Fans of director John Hillcoat saw two fantastic, desolate dramas out of the Australian directer in the aughts – 2005’s The Proposition, and 2009’s The Road. Although they took place in different parts of the world, and even in different centuries, they were united in dirty worldviews of the desperate trying to turn their lives into something more dignified.
So Hillcoat was a natural choice for Lawless, a Prohibition-era story of a family of moonshiners in distant Appalachia. But Hillcoat’s brand of unnatural grime is almost totally absent in Lawless, instead what he’s delivered is a surprisingly effective but mainstream gangster movie.
Compiled from stories passed down from generation to generation, Lawless takes place in Virginia in the 1920s, and follows a gang headed by brothers – Forrest (Tom Hardy), who’s slow-going but just lethal enough to earn the fear and respect of his neighbors, and his pipsqueak brother Jack (Shia LaBeouf), who wants in on the family business.
Lawless tries to stay focused on being a story about a family, but it’s most successful when Jack is facing up bad guys away from the homestead. Gary Oldman cuts in as a big-time mobster from Chicago – though only for about two minutes – the film would be much better off with more of him.
The big bad comes in the form of a special agent Charlie Rakes (Guy Pearce). Disrupting an understanding between moonshiners and local law enforcement, Rakes is sent in by the state government to clean up the county, but instead attempts to extort the distillers.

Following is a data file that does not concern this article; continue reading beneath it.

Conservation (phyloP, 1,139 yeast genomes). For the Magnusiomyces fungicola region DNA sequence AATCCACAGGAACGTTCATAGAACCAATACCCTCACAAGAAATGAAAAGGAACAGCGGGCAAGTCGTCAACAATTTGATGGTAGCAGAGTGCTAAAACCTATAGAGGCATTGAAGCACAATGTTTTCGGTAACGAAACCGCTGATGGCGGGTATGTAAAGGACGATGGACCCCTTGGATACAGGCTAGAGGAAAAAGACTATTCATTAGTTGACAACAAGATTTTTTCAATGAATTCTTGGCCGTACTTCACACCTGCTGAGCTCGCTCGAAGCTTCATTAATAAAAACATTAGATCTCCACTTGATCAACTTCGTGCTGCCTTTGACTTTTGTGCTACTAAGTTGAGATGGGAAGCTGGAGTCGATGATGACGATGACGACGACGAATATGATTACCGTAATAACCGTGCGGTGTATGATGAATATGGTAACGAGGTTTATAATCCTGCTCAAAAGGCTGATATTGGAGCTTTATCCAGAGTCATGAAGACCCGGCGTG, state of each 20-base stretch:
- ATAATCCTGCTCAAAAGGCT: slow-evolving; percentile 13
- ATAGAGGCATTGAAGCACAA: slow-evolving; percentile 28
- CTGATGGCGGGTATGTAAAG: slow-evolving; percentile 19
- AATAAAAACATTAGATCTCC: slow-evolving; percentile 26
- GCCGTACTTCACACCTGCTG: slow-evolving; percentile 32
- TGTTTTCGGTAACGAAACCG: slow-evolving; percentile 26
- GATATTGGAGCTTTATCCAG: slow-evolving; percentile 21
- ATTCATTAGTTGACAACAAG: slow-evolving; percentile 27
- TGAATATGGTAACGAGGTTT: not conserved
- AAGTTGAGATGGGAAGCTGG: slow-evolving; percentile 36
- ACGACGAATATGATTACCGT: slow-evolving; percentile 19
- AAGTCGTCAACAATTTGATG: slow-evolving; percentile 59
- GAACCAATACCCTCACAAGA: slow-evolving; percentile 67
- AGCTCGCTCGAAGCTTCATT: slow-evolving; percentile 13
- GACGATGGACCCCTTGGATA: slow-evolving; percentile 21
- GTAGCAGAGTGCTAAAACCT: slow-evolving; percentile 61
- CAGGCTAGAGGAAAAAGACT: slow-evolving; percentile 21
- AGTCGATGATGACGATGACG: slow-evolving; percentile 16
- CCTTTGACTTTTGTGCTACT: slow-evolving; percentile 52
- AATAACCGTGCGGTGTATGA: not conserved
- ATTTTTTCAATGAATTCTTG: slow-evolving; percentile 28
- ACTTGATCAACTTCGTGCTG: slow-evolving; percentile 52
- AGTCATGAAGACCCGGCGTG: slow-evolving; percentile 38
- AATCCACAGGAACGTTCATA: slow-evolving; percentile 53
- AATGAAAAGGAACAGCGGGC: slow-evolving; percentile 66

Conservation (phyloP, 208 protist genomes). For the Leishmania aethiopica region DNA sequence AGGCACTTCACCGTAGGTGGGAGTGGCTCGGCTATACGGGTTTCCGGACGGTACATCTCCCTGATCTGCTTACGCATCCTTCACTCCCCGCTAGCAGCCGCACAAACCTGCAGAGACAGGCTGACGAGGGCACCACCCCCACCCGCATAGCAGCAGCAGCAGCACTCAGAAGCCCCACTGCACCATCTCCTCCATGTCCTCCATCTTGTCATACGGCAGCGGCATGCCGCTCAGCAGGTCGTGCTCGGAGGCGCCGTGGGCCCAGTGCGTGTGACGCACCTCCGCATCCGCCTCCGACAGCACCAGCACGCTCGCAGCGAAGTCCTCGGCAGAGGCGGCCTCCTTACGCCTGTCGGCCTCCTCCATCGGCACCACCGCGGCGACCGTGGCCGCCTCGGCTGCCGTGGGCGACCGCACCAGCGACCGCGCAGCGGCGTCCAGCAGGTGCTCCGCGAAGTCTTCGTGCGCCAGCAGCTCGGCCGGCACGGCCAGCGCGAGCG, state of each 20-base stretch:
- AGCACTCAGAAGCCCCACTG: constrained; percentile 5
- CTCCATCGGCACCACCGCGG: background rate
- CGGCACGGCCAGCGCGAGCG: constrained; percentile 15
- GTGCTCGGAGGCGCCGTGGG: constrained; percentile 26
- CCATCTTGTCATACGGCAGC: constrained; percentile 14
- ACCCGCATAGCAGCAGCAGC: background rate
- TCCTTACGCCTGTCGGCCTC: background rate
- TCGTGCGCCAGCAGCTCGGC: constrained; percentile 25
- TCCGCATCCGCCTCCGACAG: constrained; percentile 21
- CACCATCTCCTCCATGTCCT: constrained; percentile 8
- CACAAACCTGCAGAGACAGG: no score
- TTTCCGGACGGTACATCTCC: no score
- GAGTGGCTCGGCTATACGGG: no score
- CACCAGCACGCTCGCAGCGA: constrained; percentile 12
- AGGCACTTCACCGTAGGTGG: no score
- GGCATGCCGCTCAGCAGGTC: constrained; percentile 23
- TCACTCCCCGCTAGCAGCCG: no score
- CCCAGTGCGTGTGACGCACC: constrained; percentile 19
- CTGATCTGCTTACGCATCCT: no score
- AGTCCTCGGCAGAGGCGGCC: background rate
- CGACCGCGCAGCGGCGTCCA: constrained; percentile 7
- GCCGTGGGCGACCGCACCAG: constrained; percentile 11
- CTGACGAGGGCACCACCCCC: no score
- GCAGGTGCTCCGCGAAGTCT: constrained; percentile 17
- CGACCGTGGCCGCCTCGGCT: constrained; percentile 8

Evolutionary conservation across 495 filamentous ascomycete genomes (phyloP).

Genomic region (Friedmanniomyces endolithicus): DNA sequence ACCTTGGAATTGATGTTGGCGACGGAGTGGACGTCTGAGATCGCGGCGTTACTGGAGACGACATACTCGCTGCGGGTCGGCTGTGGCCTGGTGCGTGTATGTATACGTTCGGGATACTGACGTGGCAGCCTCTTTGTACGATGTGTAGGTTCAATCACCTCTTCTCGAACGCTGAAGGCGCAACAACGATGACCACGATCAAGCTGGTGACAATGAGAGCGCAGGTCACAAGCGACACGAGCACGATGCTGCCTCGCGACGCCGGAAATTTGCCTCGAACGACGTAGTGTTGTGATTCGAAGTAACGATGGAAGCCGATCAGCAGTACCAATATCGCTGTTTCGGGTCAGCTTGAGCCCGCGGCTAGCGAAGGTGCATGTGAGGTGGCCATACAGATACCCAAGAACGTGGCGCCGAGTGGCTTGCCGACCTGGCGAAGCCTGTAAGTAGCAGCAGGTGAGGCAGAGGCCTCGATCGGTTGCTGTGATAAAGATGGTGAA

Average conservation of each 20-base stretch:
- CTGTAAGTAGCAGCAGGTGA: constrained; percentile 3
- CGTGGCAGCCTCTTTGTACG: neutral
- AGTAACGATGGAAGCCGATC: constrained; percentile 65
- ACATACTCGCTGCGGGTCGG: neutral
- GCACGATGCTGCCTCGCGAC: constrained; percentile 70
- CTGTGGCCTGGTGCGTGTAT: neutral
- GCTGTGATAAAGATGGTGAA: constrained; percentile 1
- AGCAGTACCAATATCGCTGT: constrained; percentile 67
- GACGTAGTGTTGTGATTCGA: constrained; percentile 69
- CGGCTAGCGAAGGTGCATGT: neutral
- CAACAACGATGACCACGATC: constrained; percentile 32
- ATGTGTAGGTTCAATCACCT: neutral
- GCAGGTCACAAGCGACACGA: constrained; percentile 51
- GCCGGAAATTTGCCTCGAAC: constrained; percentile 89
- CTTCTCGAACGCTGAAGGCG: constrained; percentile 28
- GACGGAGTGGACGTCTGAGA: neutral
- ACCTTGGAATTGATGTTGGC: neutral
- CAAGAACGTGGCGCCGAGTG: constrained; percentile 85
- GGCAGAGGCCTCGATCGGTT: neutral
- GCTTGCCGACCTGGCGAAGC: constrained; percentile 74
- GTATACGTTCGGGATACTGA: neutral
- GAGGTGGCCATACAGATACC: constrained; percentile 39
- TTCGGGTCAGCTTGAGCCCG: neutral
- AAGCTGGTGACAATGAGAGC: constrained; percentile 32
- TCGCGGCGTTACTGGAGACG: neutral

Rakes may be on the right side of the law, but he’s the biggest gangster in the film. With an unnatural disgust of dirt and the unclean, the dry slime Pearce spits out is big and ridiculous, down to the centimeter-wide part in his hair.
It’s scenery-chewing, but scenery-chewing is easy to overlook when it’s backed up with the fierce violence his character – and the film on the whole – undertakes. It’s less about gore here than it is about sharp sound production of bone displacement, and drops of computer-generated flecks of blood just barely exploding from fists. Lawless will cause quick intakes of breath and quiet “Ooo!”s. In this film, it hurts just to watch.
That violence pulls a lot of weight in the film. Shootouts and torture scenes scattered throughout are sharp and tense, and while the story works on its own, the beat-downs are what gets the film moving.
Lawless defies Hillcoat’s filmography to become a total guy’s movie, consisting of badassdom and love stories existing more for its sex appeal than anything else. It’s a fun watch, one made even more appealing by a talented cast that, in addition to those already mentioned, includes Jessica Chastain and Mia Wasikowska.
But therein lies the problem – Lawless works, but given its talented director and cast, expectations have led to a different kind of film – a darker and more gripping film – that could have worked even more. But for an slightly unconventional mob movie, it’s hard to think of much that Lawless does wrong.